Saturday, 15 February 2014

DRACHENFEUER > fabric patch

Item: A band logo fabric patch, measuring 10cm by 2.5cm, produced by Depressive Illusions (Ukraine)

An early contender for this years shortest post, it is nevertheless a pleasure to welcome back to Honour and Darkness the Drachenfeuer project, after far too long away!

Sadly, we are still not able to celebrate the formal release of the amazing 2CD set that was recorded with Jim Kirkwood seemingly aeons ago, but given the band's new Facebook page perhaps things are beginning to gather momentum and move in their favour?

In the meantime, for all of you wanting to support the project and decorate your denims with a item sure to cause confusion and puzzlement among your friends, here is a new band logo patch for your delectation!

Nazgul has discovered there is a fireworks company in deepest Austria ('Feuerwerk & Pyrotechnik' no less) that shares the same name as the band, based in Weistrach, a mere 30 minute drive from Linz.  The opportunities for some corporate sponsorship of the band's debut album "The Realm Of The Light" must surely exist!  Just think, the company could use the music in their displays, whilst each CD released could come packaged with a free firework!  Never has a corporate tie-in seemed so obvious!

Availability of the patch seems good - drop Hugin an email via the usual routes to procure one of your own.

Thursday, 13 February 2014


Title: Tribute To Burzum [Various Artists]
Format: A DVD-R disc in DVD sized case, with full colour cover, released on the Depressive Illusions label (Ukraine) in 2013, cat ref cut 1207.  Uruk Hai contribute two songs to this compilation.
Edition: Limited to 111 unnumbered copies

Track listing:
01. Der Einsiedler  (France) - Han Som Reiste
02. Hyperborea (Colombia) - Han Som Reiste
03. Winter Depression (Ukraine) -  Han Som Reiste
04. Mardrom (Germany) - Han Som Reiste
05. Ssunfuck (Usa) - Han Som Reiste
06. Müldeponie (France) - Hermodr A Helferd
07. Microkiropterus (Russia) -Hermoðr Á Helferð
08. Müldeponie (France) - Rundgang Um Die Transzendentale Sule Der Singularitt
09. Serotosis (United Kingdom) - Erblicket die Tochter des Firmaments
10. Moloch (Ukraine) - Erblicket die Tochter des Firmaments
11. Funerary Descent (Usa) - Beholding The Daughters Of The Firmament
12. Ash (Indonesia) - Erblicket Die Tochter Des Firmaments
13. Hellvete (Indonesia) - Lost Wisdom
14. Funeror (Spain) - Lost Wisdom
15. Ash (Indonesia) - Lost Wisdom
16. Grímsvötn (United Kingdom) - Feeble Screams From Forest Unknown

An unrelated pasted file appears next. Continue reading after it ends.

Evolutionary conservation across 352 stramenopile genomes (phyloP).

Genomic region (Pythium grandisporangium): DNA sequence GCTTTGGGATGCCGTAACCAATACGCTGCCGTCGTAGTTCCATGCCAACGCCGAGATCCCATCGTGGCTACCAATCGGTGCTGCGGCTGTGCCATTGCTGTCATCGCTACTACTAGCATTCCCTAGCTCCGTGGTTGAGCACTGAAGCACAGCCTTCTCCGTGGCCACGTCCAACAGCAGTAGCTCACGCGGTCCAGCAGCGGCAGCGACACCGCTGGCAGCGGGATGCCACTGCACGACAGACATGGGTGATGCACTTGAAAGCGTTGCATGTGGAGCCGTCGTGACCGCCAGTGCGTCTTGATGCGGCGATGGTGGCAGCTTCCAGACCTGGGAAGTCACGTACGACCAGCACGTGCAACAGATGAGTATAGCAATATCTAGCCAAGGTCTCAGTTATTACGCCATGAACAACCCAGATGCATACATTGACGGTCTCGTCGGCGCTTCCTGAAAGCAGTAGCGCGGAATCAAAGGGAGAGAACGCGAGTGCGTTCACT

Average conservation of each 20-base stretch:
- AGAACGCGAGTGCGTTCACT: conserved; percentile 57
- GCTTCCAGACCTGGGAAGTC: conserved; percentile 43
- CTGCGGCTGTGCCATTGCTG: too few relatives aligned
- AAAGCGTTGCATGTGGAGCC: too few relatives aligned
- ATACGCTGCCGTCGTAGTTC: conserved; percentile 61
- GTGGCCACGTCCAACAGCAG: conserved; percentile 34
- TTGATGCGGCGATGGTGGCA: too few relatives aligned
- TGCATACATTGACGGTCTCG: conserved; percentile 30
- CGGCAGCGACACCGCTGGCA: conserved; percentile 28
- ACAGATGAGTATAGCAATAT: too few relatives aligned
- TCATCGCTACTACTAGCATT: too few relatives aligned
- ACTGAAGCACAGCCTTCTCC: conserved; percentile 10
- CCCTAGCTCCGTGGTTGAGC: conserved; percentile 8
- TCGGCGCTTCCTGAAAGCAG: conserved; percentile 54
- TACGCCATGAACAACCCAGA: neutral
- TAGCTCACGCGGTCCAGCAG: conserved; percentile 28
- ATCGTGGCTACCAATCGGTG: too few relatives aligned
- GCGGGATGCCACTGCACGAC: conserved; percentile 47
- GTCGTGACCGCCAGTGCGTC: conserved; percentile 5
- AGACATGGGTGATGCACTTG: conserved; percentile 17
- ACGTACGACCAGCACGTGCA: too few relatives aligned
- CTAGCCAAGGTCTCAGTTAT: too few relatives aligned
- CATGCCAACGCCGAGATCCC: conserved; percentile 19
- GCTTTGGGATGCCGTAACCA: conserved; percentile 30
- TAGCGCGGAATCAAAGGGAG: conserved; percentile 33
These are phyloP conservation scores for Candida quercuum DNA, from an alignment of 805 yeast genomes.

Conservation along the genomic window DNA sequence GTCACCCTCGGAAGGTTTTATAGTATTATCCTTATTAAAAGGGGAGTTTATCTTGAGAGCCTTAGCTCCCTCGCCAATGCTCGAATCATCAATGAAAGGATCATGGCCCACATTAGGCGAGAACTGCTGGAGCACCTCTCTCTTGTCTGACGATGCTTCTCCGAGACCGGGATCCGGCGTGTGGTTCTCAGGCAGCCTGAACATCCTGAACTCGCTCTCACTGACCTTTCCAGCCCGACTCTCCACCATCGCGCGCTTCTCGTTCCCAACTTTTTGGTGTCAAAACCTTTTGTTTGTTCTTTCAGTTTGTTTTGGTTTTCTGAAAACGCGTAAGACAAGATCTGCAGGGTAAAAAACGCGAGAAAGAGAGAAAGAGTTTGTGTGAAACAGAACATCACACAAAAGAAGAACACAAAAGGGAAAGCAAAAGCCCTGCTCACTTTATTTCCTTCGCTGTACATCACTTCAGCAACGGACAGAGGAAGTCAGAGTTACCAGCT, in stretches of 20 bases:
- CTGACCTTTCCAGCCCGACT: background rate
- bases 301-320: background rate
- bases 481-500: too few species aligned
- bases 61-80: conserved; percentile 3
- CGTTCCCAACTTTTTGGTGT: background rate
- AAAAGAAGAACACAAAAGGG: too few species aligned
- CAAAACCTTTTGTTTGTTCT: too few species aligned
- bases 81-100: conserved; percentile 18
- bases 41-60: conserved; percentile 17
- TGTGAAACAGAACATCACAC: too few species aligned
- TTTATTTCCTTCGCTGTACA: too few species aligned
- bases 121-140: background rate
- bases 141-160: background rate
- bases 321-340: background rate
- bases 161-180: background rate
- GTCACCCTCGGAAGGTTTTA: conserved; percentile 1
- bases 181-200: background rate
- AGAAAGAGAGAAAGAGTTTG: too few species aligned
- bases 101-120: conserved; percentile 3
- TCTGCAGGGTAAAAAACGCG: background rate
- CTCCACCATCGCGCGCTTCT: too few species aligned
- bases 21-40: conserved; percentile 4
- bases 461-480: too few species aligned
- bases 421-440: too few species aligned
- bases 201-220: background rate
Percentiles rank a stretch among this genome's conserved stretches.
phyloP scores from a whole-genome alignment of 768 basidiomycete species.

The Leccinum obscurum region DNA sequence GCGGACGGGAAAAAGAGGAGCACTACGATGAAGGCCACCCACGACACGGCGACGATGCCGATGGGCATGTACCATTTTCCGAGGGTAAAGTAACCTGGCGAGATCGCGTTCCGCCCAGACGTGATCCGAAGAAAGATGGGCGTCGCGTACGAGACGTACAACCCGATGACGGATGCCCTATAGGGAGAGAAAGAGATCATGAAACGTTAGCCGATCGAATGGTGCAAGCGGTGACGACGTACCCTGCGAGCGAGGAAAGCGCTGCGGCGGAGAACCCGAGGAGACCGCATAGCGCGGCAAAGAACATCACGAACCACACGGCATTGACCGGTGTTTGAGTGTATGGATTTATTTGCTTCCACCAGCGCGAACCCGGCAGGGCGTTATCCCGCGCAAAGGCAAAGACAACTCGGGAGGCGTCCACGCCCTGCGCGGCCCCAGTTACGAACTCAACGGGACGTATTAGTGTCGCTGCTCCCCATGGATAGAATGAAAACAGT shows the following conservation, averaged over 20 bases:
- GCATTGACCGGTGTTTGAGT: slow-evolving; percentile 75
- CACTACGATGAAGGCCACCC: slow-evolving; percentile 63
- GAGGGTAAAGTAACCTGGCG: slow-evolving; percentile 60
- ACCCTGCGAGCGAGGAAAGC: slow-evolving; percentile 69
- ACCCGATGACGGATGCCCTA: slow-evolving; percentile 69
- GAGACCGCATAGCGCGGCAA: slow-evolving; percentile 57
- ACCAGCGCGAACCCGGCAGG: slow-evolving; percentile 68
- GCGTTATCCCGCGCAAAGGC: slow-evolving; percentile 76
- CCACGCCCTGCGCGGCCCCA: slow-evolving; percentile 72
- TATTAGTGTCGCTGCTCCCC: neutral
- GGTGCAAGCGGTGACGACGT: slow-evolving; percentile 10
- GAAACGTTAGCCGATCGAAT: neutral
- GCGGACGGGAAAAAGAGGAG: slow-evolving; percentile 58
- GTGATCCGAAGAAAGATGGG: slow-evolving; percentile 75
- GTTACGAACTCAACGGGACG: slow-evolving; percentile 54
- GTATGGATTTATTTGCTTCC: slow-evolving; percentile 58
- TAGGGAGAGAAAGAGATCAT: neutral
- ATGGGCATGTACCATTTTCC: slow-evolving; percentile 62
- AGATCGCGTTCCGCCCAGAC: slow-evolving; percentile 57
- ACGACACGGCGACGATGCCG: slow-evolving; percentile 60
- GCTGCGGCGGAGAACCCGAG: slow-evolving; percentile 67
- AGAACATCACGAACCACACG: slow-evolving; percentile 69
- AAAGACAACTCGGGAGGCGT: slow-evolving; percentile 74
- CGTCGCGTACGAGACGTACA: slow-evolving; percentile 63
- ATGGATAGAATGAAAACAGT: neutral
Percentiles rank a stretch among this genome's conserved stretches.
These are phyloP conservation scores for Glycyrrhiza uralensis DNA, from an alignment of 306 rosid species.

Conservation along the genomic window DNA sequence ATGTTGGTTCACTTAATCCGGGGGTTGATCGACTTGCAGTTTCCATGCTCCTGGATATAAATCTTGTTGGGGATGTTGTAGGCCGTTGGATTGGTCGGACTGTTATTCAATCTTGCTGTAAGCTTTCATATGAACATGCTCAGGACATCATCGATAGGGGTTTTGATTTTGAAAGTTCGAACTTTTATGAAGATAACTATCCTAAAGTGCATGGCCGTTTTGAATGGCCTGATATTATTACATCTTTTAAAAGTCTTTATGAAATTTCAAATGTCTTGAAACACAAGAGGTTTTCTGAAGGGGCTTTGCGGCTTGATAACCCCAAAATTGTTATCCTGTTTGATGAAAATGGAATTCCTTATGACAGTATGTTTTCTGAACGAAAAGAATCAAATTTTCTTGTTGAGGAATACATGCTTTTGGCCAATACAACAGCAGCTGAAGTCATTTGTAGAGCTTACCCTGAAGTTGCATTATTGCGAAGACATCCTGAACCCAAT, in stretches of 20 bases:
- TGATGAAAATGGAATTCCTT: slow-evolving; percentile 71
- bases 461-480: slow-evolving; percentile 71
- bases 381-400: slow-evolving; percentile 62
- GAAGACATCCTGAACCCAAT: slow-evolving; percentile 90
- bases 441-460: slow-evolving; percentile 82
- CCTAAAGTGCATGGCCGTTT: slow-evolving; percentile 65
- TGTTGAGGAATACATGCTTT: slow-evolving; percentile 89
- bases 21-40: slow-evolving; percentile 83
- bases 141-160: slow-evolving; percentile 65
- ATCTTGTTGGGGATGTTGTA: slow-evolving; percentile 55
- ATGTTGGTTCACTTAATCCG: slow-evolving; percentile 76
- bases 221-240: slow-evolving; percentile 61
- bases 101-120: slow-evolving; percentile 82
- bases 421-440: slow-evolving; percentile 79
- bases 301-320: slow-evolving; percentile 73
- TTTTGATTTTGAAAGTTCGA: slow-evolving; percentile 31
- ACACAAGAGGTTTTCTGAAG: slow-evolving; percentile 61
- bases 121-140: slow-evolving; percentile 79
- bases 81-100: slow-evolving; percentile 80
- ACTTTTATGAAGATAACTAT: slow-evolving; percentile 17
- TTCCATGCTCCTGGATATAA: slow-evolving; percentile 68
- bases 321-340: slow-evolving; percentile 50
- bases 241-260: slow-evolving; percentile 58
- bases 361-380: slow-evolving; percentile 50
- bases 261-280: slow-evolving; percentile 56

17. Al-Azif (Costa Rica) - Dunkelheit
18. Gurthang (Poland) - Dunkelheit
19. Ash (Indonesia) - Dunkelheit
20. Lyset (Spain) - Dunkelheit
21. Hyperborea (Colombia) - Dunkelheit
22. Sacrilegius Funeral (Costa Rica) - Dunkelheit
23. Müldeponie (France) - Moti Ragnarokum
24. Kingdom of SHAD (Belarus) - A Lost Forgotten Sad Spirit
25. Fethuruz (Venesuela) - My Journey to the Stars
26. Ràzakél Krièg (United Kingdom) - Ea Lord Of The Depths
27. Gynophagia (United Kingdom) - The Crying Orc
28. Necroennui (Usa) - The Crying Orc
29. Müldeponie (France) - The Crying Orc
30. Warground (Usa) - Channeling the Power of Souls Into a New God
31. Prometheus Rising (United Kingdom) - Burzum
32. Fort (Russia) - War
33. Internal Decadence (Greece) - War
34. Nightfall (Canada) -Dunkelheit
35. Teratology (Brasil) - Lost Wisdom
36. Almófar (Argentina) - Tomhet
37. Avarayr (Iran) - Tomhets Pt. 2
38. Müldeponie (France) - Tomhet
39. Ash (Indonesia) -  Illa Tithandi
40. Müldeponie (France) - Illa Tidandi
41. Moloch (Ukraine) - Gebrechlichkeit I
42. Balpehor (Costa Rica) -  Dauði Baldrs
43. Müldeponie (France) - Daudi Baldrs
44. Ash (Indonesia) - Die Nerpus Love
45. Müldeponie (France) - Die Liebe Nerpus
46. Gucumatz (Mexico) - My journey to the stars
47. Ash (Indonesia) - En Ring Til a Herske
48. Ash (Indonesia) - Black Spell Of Destruction
49. Anhedonia (Poland) - Spell of Destruction
50. Müldeponie (France) - I Heimr Heljar
51. Sturm (United Kingdom) - Illa Tidandi
52. Erkhrankung (Ukraine) - Hvis Lyset Tar Oss
53. Uruk-Hai (Austria) - The Crying Orc
54. Uruk-Hai (Austria) - Hermoðr á Helferð
55. Humano (Argentina) - Dunkelheit
56. Vixenta (Australia) - Black Spell Of Destruction

You know you've let yourself in for one hell of a task reviewing an album when it isn't until the 53rd song until the band you're waiting to hear shows up!  There are only two possible courses of action with such an monstrous proposition as this Depressive Illusions tribute compilation: take a high level overview of the thing, or dive into the murky depths and risk all of your SAN points in a Call Of Cthulhu-esque insanity raid.

Nazgul is no fool - he is adopting the high level approach.